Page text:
AUGUSTA — Good Will-Hinckley will pay House Speaker Mark Eves $30,000 to end its employment agreement with the Democratic leader.

The payment represents a three-month severance for Eves, who had been hired to become the president of Good Will-Hinckley. The private nonprofit withdrew its job offer last week after Gov. Paul LePage threatened to withhold $530,000 in annual state funding for Good Will-Hinckley’s charter school, the Maine Academy of Natural Sciences, unless the school’s board ended its employment agreement with Eves.

LePage has denied that he blackmailed the board, but acknowledged Monday that he threatened to pull the annual funding because he didn’t believe Eves, who has opposed charter school legislation, was the right person to lead the nonprofit and its charter school.

Eves would have earned $120,000 a year as president of the entire institution. He is weighing a civil lawsuit against LePage, whom he has accused of blackmailing Good Will-Hinckley into severing his contract.

David Webbert, the employment attorney hired by Eves, said Tuesday that his client has not yet received the severance payment. Webbert said the employment agreement allowed Good Will-Hinckley to terminate the contract without cause with 60 days’ notice and then pay him one month of severance, or $10,000.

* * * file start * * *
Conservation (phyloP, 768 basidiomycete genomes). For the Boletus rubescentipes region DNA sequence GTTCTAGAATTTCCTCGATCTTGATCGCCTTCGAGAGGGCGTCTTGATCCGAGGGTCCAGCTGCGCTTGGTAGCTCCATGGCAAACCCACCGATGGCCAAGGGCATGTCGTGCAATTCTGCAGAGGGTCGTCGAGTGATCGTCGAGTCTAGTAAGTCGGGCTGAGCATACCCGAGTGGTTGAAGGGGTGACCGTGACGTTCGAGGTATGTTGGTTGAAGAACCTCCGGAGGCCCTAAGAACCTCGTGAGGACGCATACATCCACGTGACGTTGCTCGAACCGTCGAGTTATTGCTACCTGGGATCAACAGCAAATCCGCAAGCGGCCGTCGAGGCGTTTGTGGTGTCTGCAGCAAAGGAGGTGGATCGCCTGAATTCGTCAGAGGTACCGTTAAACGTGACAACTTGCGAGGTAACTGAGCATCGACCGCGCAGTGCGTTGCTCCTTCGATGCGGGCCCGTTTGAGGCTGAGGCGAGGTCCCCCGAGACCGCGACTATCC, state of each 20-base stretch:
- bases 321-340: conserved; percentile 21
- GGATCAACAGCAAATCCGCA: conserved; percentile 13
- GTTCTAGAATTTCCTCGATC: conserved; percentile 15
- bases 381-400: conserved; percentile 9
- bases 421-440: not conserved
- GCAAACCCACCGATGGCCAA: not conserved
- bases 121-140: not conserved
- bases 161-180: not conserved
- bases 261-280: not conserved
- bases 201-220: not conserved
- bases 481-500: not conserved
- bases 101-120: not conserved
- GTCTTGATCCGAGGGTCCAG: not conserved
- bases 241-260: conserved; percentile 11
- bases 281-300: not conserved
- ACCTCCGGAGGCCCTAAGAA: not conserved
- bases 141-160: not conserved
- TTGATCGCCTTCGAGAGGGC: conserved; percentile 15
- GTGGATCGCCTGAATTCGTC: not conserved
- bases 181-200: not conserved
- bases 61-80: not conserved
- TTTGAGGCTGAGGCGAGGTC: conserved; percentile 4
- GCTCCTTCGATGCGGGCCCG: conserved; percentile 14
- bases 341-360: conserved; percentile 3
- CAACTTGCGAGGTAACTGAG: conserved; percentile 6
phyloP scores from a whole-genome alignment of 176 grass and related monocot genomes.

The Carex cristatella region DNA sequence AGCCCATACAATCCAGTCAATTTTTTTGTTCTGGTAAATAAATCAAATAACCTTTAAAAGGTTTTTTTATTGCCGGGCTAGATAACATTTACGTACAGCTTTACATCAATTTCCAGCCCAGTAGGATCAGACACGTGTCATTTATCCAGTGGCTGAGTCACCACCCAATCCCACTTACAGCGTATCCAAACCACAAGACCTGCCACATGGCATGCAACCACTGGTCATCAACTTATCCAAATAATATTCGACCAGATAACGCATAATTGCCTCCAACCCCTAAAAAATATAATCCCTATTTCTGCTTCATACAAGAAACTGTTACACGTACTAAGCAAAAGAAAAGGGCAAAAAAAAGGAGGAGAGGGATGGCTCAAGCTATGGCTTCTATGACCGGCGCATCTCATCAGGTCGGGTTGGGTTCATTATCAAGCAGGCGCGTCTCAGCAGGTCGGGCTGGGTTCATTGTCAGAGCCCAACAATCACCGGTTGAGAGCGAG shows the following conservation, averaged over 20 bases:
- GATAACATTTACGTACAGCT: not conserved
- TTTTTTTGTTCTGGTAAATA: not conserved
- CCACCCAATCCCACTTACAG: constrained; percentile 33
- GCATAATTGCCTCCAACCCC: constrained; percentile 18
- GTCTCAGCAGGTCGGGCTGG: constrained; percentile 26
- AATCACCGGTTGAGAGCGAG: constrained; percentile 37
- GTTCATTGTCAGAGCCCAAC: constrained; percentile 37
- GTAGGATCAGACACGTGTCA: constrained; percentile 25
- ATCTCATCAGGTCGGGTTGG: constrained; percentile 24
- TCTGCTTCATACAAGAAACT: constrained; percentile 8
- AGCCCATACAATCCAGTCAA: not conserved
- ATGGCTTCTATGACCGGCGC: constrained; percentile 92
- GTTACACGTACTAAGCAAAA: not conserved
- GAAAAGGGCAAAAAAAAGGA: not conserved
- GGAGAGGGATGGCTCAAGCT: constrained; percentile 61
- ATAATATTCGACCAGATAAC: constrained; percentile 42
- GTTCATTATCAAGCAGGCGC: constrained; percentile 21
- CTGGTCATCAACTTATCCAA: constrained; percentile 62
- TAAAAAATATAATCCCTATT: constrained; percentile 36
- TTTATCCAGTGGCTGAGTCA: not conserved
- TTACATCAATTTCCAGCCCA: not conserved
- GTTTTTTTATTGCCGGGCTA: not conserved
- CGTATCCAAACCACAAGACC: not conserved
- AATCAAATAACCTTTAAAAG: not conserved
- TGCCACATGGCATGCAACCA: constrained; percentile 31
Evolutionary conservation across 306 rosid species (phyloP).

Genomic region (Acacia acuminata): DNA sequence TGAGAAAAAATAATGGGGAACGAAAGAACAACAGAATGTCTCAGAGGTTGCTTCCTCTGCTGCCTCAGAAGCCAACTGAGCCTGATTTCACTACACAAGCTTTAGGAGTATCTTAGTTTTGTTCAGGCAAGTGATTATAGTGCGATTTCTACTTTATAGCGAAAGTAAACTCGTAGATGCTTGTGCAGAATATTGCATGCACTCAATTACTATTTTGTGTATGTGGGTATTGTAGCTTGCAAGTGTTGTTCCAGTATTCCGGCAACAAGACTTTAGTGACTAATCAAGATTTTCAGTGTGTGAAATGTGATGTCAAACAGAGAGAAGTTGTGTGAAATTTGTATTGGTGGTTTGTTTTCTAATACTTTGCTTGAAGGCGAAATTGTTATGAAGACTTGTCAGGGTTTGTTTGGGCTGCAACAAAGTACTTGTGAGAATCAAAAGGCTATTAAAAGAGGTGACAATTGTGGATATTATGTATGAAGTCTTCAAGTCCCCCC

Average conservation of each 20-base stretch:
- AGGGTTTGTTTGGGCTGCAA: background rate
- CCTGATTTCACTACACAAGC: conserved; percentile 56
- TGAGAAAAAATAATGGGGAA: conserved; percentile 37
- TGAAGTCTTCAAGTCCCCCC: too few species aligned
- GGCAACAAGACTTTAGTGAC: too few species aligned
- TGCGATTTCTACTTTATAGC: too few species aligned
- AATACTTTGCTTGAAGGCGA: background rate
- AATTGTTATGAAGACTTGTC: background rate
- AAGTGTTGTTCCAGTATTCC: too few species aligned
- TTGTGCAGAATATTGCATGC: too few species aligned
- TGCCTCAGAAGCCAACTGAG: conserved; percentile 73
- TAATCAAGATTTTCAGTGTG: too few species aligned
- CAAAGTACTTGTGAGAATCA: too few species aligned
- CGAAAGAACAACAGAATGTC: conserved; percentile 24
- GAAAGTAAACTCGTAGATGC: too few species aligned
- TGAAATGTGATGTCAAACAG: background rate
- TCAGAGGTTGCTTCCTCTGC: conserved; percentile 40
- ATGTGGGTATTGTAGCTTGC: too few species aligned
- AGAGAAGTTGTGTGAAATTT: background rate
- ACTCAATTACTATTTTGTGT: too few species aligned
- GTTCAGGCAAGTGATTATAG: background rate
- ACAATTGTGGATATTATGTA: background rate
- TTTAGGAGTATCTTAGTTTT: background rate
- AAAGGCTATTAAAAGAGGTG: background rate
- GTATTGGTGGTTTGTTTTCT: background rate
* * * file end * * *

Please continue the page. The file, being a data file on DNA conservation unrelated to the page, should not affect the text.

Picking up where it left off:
Webbert said the school unilaterally exercised that part of the contract but didn’t keep Eves in the job for 60 days. Therefore, under the agreement terms, Eves will be put on the payroll beginning Wednesday and remain there for at least 60 days.

The school will then pay him a lump sum for the one-month severance, or leave him on the payroll for another month, with either scenario resulting in a $30,000 payout.

Webbert argued that the decision to terminate Eves without cause and keep him on the payroll for 60 days is further proof that the school was blackmailed by LePage.

“Otherwise, there is no reasonable or logical explanation for why the school acted this way,” he said.

Webbert said the employment agreement was an “unusually bad deal” for Eves, despite assertions to the contrary Tuesday by Jason Savage, executive director of the Maine Republican Party. Webbert said most superintendents and principals at public schools receive a one- or two-year contract that cannot be terminated without cause.